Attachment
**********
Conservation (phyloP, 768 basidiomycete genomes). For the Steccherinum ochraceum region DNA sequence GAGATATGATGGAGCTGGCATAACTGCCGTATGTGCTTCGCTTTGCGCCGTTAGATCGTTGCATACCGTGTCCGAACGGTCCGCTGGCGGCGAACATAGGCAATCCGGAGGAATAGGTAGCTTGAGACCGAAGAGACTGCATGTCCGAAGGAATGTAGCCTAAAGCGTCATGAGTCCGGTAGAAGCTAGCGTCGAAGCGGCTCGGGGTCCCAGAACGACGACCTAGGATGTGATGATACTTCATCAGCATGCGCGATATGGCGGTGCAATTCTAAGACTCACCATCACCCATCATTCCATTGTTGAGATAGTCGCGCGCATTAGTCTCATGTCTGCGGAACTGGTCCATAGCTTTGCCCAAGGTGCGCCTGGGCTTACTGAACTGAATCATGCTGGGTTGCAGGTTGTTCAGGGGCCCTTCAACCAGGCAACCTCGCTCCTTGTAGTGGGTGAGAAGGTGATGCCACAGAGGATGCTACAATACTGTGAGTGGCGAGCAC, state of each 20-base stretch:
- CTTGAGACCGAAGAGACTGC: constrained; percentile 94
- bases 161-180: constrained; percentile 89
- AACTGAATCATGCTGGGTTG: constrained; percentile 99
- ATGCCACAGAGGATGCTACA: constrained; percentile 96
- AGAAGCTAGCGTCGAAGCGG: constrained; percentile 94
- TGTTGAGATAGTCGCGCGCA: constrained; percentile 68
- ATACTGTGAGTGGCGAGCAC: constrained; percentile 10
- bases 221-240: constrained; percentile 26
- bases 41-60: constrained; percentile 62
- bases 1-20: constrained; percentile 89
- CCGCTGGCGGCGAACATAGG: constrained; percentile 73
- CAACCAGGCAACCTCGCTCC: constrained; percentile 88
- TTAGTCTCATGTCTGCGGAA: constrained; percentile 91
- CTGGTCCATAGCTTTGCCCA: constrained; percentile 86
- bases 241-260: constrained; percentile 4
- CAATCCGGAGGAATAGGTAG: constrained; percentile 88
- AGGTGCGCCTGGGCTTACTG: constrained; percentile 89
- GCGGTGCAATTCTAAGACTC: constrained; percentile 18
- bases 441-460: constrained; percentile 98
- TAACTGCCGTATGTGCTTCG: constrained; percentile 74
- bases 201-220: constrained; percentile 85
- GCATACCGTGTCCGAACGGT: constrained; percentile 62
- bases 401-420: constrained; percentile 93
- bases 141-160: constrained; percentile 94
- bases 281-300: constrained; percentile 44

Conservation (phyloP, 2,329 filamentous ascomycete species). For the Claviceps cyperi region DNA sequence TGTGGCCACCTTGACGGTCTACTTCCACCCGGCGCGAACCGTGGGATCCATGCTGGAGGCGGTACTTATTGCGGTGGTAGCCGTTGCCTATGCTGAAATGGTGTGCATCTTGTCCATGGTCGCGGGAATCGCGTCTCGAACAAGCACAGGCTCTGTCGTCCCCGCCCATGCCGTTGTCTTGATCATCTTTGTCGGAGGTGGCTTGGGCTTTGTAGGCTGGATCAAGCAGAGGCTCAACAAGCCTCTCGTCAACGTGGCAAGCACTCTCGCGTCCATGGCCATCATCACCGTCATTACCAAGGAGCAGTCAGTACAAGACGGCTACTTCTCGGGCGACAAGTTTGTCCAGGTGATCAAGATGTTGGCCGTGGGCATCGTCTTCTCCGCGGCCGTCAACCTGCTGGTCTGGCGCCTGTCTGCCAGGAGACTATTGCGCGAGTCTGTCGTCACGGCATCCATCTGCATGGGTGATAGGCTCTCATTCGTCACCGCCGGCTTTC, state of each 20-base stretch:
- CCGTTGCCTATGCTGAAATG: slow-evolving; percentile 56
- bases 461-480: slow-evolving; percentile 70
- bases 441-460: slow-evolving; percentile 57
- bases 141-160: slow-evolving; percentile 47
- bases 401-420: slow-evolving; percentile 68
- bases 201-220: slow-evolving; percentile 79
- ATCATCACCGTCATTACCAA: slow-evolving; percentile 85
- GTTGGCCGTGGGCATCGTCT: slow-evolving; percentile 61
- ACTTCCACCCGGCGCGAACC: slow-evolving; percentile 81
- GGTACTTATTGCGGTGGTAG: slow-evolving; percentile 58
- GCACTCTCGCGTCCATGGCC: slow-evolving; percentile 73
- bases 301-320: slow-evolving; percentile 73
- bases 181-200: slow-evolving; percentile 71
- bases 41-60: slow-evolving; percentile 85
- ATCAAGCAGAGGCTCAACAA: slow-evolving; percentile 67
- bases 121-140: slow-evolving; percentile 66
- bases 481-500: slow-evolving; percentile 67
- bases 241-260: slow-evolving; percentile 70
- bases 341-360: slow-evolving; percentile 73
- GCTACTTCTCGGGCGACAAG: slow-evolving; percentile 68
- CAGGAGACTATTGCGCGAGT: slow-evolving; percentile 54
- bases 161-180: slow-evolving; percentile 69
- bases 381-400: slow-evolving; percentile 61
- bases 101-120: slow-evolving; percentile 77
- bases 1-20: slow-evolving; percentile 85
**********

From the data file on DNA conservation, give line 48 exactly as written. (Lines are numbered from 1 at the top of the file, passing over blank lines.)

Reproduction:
- CAGGAGACTATTGCGCGAGT: slow-evolving; percentile 54